Posted by Jordan Kennedy on October 3, 2017
Or maybe not unmachinable but very difficult to machine.
Fortunately, I’ve done a lot of 3D printing previously and am well aware of many of the downfalls given that I’ve made a good deal of them at least one.
I’m printing this part with my final project in mind: The Gold Fish Race Track.
Shown here a valve for my Gold Fish race track in order to control the flow.
This is a part within a part. The outercase rotates about the center. This controls the surface area of the valve.
The valve has a thread to connect to a purchased piping.
Here is the 3D printed piece.
Revisited 3D Print I needed to modify the inlet 3D print for my final project resivour.
I wanted to train a laminar flow system. This is commonly done by flowing water through packed straws. So I 3D printed an inlet valve with straw like dimensions to train my water flow to be laminar.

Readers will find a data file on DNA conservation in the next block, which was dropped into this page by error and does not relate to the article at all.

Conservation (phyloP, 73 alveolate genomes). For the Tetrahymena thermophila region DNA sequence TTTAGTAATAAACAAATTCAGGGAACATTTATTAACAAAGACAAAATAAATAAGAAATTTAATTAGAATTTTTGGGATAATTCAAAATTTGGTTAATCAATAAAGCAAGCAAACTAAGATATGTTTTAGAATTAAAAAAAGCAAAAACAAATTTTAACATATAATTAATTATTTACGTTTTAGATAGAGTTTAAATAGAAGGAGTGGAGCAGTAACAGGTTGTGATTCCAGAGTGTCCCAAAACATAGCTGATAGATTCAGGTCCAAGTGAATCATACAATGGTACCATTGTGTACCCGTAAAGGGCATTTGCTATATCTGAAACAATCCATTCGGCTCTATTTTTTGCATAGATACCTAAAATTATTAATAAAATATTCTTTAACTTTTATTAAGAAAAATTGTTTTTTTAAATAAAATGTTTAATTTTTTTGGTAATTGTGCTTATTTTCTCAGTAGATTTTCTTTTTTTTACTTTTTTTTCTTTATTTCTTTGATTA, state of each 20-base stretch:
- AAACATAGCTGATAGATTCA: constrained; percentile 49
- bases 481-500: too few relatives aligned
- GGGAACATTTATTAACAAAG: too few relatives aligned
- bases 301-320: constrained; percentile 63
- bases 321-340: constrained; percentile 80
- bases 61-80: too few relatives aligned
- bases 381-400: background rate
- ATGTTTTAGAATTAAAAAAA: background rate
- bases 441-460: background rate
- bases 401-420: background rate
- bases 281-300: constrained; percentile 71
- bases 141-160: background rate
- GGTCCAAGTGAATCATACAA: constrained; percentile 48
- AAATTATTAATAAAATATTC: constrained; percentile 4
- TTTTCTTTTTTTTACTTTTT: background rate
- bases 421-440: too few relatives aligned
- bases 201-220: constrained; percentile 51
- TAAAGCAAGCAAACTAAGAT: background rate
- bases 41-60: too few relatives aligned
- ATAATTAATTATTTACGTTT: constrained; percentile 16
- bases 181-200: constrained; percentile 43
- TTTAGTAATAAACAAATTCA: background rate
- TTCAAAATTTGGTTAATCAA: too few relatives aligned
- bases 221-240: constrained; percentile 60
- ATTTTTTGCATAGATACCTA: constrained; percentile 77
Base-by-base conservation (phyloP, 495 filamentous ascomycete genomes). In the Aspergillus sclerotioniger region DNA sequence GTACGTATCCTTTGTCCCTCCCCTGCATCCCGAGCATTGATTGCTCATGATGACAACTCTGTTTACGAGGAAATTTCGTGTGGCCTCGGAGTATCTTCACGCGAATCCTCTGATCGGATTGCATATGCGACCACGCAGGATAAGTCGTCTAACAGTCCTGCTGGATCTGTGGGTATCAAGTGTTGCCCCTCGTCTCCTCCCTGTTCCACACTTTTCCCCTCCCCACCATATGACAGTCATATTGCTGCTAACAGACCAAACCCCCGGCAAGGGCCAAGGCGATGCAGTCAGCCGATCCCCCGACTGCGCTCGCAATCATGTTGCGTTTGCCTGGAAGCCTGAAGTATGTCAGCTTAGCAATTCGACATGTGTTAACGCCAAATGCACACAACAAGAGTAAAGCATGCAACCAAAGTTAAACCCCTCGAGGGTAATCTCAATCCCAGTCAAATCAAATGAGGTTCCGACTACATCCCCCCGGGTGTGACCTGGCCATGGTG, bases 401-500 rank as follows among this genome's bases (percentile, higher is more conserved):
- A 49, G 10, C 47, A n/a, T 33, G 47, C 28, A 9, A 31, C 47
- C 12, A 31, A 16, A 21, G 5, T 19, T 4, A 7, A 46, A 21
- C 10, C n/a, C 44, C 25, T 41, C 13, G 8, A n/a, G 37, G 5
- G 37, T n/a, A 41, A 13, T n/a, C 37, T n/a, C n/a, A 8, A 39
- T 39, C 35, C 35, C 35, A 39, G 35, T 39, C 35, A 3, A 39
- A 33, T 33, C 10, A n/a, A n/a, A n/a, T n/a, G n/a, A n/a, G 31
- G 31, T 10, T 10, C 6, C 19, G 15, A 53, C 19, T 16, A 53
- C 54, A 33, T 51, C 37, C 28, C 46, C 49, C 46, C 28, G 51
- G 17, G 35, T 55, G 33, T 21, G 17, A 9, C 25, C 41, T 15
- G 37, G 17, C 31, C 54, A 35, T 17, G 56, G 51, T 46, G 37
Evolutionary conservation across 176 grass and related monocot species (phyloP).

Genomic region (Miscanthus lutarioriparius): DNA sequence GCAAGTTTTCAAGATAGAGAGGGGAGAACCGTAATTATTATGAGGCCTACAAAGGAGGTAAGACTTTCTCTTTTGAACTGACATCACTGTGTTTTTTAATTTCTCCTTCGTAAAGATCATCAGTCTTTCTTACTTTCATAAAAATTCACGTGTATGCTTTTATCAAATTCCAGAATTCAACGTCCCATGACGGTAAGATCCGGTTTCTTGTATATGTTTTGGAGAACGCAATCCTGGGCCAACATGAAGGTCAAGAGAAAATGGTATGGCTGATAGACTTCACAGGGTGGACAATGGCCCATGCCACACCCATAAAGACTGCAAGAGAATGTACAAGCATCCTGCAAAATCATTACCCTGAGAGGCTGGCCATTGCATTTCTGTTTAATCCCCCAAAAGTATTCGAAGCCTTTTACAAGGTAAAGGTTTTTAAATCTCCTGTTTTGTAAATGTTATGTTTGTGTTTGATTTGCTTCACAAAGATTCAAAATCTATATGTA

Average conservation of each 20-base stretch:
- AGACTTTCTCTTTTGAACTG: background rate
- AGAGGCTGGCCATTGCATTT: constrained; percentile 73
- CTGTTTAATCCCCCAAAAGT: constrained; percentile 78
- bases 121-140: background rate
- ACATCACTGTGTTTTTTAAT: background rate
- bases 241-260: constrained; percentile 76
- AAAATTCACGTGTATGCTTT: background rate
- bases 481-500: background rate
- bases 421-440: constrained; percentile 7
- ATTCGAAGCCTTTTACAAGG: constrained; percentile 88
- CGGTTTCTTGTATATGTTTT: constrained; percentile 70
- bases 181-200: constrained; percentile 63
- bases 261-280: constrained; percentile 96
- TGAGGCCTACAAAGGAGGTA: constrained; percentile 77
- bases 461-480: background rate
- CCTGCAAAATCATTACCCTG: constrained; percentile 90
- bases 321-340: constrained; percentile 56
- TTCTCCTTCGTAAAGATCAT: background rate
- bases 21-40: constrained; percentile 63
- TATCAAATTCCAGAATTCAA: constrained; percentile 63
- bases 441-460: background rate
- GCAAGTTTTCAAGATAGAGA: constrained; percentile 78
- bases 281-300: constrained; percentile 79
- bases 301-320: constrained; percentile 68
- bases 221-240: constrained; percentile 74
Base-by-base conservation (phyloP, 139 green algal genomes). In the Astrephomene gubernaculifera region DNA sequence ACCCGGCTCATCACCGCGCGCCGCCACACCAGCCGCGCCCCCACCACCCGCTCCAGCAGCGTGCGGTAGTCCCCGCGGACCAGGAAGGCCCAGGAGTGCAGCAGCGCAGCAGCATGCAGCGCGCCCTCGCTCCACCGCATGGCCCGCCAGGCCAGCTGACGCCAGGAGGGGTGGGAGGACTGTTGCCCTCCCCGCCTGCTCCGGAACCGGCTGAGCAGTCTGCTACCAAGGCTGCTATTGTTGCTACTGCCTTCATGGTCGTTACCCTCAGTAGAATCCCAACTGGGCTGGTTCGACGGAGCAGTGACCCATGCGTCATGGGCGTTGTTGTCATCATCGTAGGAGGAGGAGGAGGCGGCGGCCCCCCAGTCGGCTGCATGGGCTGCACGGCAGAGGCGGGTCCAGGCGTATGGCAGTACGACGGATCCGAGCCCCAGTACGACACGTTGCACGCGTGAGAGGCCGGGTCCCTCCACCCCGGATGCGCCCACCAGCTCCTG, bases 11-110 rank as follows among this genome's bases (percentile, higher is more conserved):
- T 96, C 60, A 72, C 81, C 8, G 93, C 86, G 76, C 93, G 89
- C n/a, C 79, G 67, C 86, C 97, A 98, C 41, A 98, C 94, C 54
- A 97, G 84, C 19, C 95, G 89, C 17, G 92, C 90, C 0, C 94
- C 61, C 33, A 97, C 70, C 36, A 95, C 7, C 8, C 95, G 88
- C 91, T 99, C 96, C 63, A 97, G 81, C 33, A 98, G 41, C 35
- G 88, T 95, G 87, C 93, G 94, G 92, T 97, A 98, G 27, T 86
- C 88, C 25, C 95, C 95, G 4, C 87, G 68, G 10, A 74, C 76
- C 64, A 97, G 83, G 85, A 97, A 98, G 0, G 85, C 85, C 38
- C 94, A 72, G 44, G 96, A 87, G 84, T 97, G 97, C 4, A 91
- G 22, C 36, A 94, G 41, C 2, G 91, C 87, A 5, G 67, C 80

The printed outlet valve can be seen below.
To get these images I flew drones over beaver damming sites in northwestern Montana.
The drones flown were a DJI Phantom and a Parrot Bebop Drone.
The drones outputed MP4 video which I then converted into JPG files.
I used these JPG images and inputed them into Agisoft Photoscan. This is NOT a user friendly software.
Show here is the full rendering. It consists of 548 unique photos and represents an area approximately 1/2 mile long.
Shown here are Batches consisting of 16 photos each. These batches are then combined for the final rending. The final rending has around 16 batches.
Shown below is the raw processing data required to make the completed rendering.